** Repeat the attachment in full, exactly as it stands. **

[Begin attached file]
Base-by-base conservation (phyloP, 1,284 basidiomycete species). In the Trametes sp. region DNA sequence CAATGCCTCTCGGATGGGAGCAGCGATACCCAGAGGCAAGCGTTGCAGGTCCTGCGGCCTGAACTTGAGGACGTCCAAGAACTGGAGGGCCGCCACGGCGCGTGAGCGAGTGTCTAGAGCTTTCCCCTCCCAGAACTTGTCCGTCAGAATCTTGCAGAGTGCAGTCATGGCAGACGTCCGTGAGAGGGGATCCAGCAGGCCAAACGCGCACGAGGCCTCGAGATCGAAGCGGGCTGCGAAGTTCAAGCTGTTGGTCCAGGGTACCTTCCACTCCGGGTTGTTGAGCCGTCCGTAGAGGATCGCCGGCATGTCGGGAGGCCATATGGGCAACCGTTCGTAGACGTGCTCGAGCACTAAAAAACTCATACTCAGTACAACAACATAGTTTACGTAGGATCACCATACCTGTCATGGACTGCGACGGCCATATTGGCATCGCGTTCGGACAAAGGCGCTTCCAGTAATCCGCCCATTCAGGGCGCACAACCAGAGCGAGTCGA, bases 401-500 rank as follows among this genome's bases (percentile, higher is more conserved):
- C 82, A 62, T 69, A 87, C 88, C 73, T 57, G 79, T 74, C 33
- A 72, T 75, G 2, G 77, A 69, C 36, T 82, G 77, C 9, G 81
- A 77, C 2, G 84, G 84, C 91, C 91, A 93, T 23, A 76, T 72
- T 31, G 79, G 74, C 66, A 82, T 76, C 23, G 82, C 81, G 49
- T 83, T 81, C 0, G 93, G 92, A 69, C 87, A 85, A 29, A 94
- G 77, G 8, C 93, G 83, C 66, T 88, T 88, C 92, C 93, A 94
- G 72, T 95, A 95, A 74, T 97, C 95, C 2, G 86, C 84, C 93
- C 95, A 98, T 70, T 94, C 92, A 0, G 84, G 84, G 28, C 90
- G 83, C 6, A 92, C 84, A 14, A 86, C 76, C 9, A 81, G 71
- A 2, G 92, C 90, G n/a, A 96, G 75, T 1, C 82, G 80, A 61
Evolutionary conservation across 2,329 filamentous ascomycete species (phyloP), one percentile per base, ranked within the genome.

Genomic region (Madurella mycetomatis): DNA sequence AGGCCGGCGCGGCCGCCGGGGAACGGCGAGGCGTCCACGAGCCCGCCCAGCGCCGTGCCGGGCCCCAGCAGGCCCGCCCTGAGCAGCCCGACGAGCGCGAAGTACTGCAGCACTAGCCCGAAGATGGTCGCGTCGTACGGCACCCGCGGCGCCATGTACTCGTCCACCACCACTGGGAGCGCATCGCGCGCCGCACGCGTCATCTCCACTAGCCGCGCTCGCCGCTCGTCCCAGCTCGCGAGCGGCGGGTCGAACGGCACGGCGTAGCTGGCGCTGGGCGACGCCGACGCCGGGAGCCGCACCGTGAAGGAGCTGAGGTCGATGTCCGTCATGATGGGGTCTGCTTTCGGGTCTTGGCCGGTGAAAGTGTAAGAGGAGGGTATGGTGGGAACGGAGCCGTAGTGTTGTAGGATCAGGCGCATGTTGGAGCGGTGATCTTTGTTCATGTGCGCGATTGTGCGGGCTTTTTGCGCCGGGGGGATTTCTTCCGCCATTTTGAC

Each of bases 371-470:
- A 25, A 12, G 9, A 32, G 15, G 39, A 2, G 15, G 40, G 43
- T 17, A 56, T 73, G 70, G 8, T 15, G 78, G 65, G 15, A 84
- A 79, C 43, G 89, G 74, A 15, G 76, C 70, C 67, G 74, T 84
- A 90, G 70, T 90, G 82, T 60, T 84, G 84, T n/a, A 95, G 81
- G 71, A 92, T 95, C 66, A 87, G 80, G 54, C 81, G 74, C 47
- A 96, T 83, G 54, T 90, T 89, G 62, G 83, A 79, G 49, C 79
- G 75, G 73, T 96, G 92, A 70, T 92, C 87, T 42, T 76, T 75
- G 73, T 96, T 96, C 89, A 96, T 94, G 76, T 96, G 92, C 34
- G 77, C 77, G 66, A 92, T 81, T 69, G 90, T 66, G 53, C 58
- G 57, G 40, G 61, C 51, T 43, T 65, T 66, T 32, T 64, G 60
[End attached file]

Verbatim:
Base-by-base conservation (phyloP, 1,284 basidiomycete species). In the Trametes sp. region DNA sequence CAATGCCTCTCGGATGGGAGCAGCGATACCCAGAGGCAAGCGTTGCAGGTCCTGCGGCCTGAACTTGAGGACGTCCAAGAACTGGAGGGCCGCCACGGCGCGTGAGCGAGTGTCTAGAGCTTTCCCCTCCCAGAACTTGTCCGTCAGAATCTTGCAGAGTGCAGTCATGGCAGACGTCCGTGAGAGGGGATCCAGCAGGCCAAACGCGCACGAGGCCTCGAGATCGAAGCGGGCTGCGAAGTTCAAGCTGTTGGTCCAGGGTACCTTCCACTCCGGGTTGTTGAGCCGTCCGTAGAGGATCGCCGGCATGTCGGGAGGCCATATGGGCAACCGTTCGTAGACGTGCTCGAGCACTAAAAAACTCATACTCAGTACAACAACATAGTTTACGTAGGATCACCATACCTGTCATGGACTGCGACGGCCATATTGGCATCGCGTTCGGACAAAGGCGCTTCCAGTAATCCGCCCATTCAGGGCGCACAACCAGAGCGAGTCGA, bases 401-500 rank as follows among this genome's bases (percentile, higher is more conserved):
- C 82, A 62, T 69, A 87, C 88, C 73, T 57, G 79, T 74, C 33
- A 72, T 75, G 2, G 77, A 69, C 36, T 82, G 77, C 9, G 81
- A 77, C 2, G 84, G 84, C 91, C 91, A 93, T 23, A 76, T 72
- T 31, G 79, G 74, C 66, A 82, T 76, C 23, G 82, C 81, G 49
- T 83, T 81, C 0, G 93, G 92, A 69, C 87, A 85, A 29, A 94
- G 77, G 8, C 93, G 83, C 66, T 88, T 88, C 92, C 93, A 94
- G 72, T 95, A 95, A 74, T 97, C 95, C 2, G 86, C 84, C 93
- C 95, A 98, T 70, T 94, C 92, A 0, G 84, G 84, G 28, C 90
- G 83, C 6, A 92, C 84, A 14, A 86, C 76, C 9, A 81, G 71
- A 2, G 92, C 90, G n/a, A 96, G 75, T 1, C 82, G 80, A 61
Evolutionary conservation across 2,329 filamentous ascomycete species (phyloP), one percentile per base, ranked within the genome.

Genomic region (Madurella mycetomatis): DNA sequence AGGCCGGCGCGGCCGCCGGGGAACGGCGAGGCGTCCACGAGCCCGCCCAGCGCCGTGCCGGGCCCCAGCAGGCCCGCCCTGAGCAGCCCGACGAGCGCGAAGTACTGCAGCACTAGCCCGAAGATGGTCGCGTCGTACGGCACCCGCGGCGCCATGTACTCGTCCACCACCACTGGGAGCGCATCGCGCGCCGCACGCGTCATCTCCACTAGCCGCGCTCGCCGCTCGTCCCAGCTCGCGAGCGGCGGGTCGAACGGCACGGCGTAGCTGGCGCTGGGCGACGCCGACGCCGGGAGCCGCACCGTGAAGGAGCTGAGGTCGATGTCCGTCATGATGGGGTCTGCTTTCGGGTCTTGGCCGGTGAAAGTGTAAGAGGAGGGTATGGTGGGAACGGAGCCGTAGTGTTGTAGGATCAGGCGCATGTTGGAGCGGTGATCTTTGTTCATGTGCGCGATTGTGCGGGCTTTTTGCGCCGGGGGGATTTCTTCCGCCATTTTGAC

Each of bases 371-470:
- A 25, A 12, G 9, A 32, G 15, G 39, A 2, G 15, G 40, G 43
- T 17, A 56, T 73, G 70, G 8, T 15, G 78, G 65, G 15, A 84
- A 79, C 43, G 89, G 74, A 15, G 76, C 70, C 67, G 74, T 84
- A 90, G 70, T 90, G 82, T 60, T 84, G 84, T n/a, A 95, G 81
- G 71, A 92, T 95, C 66, A 87, G 80, G 54, C 81, G 74, C 47
- A 96, T 83, G 54, T 90, T 89, G 62, G 83, A 79, G 49, C 79
- G 75, G 73, T 96, G 92, A 70, T 92, C 87, T 42, T 76, T 75
- G 73, T 96, T 96, C 89, A 96, T 94, G 76, T 96, G 92, C 34
- G 77, C 77, G 66, A 92, T 81, T 69, G 90, T 66, G 53, C 58
- G 57, G 40, G 61, C 51, T 43, T 65, T 66, T 32, T 64, G 60